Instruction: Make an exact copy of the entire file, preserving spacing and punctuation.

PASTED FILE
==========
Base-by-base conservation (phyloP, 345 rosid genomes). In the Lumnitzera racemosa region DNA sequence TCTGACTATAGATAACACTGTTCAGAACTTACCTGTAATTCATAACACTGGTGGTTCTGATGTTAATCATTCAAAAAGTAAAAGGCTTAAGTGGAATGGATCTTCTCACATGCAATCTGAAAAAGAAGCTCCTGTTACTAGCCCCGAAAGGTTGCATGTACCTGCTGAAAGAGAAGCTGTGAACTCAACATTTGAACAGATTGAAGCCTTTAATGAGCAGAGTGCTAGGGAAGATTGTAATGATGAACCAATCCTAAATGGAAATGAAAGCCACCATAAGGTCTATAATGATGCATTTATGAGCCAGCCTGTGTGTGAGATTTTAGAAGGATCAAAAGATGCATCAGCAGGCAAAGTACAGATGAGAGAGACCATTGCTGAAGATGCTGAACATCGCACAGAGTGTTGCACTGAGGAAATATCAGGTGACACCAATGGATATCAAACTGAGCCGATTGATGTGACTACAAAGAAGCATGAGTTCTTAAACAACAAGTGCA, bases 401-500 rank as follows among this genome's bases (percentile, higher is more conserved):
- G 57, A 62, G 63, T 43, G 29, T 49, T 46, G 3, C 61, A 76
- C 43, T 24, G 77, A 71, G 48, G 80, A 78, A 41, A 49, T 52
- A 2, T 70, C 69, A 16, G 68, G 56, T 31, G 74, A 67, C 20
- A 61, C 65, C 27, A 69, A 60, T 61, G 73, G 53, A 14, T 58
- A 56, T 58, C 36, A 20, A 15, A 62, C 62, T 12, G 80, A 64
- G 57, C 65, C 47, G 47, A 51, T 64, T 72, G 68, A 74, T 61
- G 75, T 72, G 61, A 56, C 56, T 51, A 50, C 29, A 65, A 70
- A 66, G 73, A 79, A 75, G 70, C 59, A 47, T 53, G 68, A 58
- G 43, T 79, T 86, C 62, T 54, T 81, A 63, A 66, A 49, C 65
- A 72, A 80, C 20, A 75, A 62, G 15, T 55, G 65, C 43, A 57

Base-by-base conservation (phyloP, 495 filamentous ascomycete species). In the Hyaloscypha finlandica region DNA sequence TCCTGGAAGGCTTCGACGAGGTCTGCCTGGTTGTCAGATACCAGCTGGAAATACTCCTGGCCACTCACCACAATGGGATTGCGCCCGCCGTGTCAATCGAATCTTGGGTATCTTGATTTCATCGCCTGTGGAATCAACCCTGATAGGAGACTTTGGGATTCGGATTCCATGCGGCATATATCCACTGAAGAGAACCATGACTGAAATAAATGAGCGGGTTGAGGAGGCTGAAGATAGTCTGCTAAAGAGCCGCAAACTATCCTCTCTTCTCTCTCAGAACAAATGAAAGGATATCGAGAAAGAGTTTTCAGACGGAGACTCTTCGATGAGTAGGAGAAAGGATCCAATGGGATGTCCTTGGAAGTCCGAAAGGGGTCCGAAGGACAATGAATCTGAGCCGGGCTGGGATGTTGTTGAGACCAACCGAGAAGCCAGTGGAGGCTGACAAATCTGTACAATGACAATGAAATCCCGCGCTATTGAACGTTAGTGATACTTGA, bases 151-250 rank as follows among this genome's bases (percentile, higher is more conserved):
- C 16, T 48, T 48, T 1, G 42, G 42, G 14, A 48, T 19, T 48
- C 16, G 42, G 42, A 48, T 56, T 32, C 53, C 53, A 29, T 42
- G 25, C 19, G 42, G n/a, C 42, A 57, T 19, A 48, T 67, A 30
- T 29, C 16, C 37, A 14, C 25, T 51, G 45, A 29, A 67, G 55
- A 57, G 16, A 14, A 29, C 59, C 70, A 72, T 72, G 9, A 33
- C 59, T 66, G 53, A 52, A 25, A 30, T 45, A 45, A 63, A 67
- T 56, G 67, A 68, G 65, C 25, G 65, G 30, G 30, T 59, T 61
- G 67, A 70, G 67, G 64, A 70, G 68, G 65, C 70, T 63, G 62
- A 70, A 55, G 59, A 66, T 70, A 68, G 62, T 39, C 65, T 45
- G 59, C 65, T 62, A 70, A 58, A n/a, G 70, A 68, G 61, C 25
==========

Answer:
Base-by-base conservation (phyloP, 345 rosid genomes). In the Lumnitzera racemosa region DNA sequence TCTGACTATAGATAACACTGTTCAGAACTTACCTGTAATTCATAACACTGGTGGTTCTGATGTTAATCATTCAAAAAGTAAAAGGCTTAAGTGGAATGGATCTTCTCACATGCAATCTGAAAAAGAAGCTCCTGTTACTAGCCCCGAAAGGTTGCATGTACCTGCTGAAAGAGAAGCTGTGAACTCAACATTTGAACAGATTGAAGCCTTTAATGAGCAGAGTGCTAGGGAAGATTGTAATGATGAACCAATCCTAAATGGAAATGAAAGCCACCATAAGGTCTATAATGATGCATTTATGAGCCAGCCTGTGTGTGAGATTTTAGAAGGATCAAAAGATGCATCAGCAGGCAAAGTACAGATGAGAGAGACCATTGCTGAAGATGCTGAACATCGCACAGAGTGTTGCACTGAGGAAATATCAGGTGACACCAATGGATATCAAACTGAGCCGATTGATGTGACTACAAAGAAGCATGAGTTCTTAAACAACAAGTGCA, bases 401-500 rank as follows among this genome's bases (percentile, higher is more conserved):
- G 57, A 62, G 63, T 43, G 29, T 49, T 46, G 3, C 61, A 76
- C 43, T 24, G 77, A 71, G 48, G 80, A 78, A 41, A 49, T 52
- A 2, T 70, C 69, A 16, G 68, G 56, T 31, G 74, A 67, C 20
- A 61, C 65, C 27, A 69, A 60, T 61, G 73, G 53, A 14, T 58
- A 56, T 58, C 36, A 20, A 15, A 62, C 62, T 12, G 80, A 64
- G 57, C 65, C 47, G 47, A 51, T 64, T 72, G 68, A 74, T 61
- G 75, T 72, G 61, A 56, C 56, T 51, A 50, C 29, A 65, A 70
- A 66, G 73, A 79, A 75, G 70, C 59, A 47, T 53, G 68, A 58
- G 43, T 79, T 86, C 62, T 54, T 81, A 63, A 66, A 49, C 65
- A 72, A 80, C 20, A 75, A 62, G 15, T 55, G 65, C 43, A 57

Base-by-base conservation (phyloP, 495 filamentous ascomycete species). In the Hyaloscypha finlandica region DNA sequence TCCTGGAAGGCTTCGACGAGGTCTGCCTGGTTGTCAGATACCAGCTGGAAATACTCCTGGCCACTCACCACAATGGGATTGCGCCCGCCGTGTCAATCGAATCTTGGGTATCTTGATTTCATCGCCTGTGGAATCAACCCTGATAGGAGACTTTGGGATTCGGATTCCATGCGGCATATATCCACTGAAGAGAACCATGACTGAAATAAATGAGCGGGTTGAGGAGGCTGAAGATAGTCTGCTAAAGAGCCGCAAACTATCCTCTCTTCTCTCTCAGAACAAATGAAAGGATATCGAGAAAGAGTTTTCAGACGGAGACTCTTCGATGAGTAGGAGAAAGGATCCAATGGGATGTCCTTGGAAGTCCGAAAGGGGTCCGAAGGACAATGAATCTGAGCCGGGCTGGGATGTTGTTGAGACCAACCGAGAAGCCAGTGGAGGCTGACAAATCTGTACAATGACAATGAAATCCCGCGCTATTGAACGTTAGTGATACTTGA, bases 151-250 rank as follows among this genome's bases (percentile, higher is more conserved):
- C 16, T 48, T 48, T 1, G 42, G 42, G 14, A 48, T 19, T 48
- C 16, G 42, G 42, A 48, T 56, T 32, C 53, C 53, A 29, T 42
- G 25, C 19, G 42, G n/a, C 42, A 57, T 19, A 48, T 67, A 30
- T 29, C 16, C 37, A 14, C 25, T 51, G 45, A 29, A 67, G 55
- A 57, G 16, A 14, A 29, C 59, C 70, A 72, T 72, G 9, A 33
- C 59, T 66, G 53, A 52, A 25, A 30, T 45, A 45, A 63, A 67
- T 56, G 67, A 68, G 65, C 25, G 65, G 30, G 30, T 59, T 61
- G 67, A 70, G 67, G 64, A 70, G 68, G 65, C 70, T 63, G 62
- A 70, A 55, G 59, A 66, T 70, A 68, G 62, T 39, C 65, T 45
- G 59, C 65, T 62, A 70, A 58, A n/a, G 70, A 68, G 61, C 25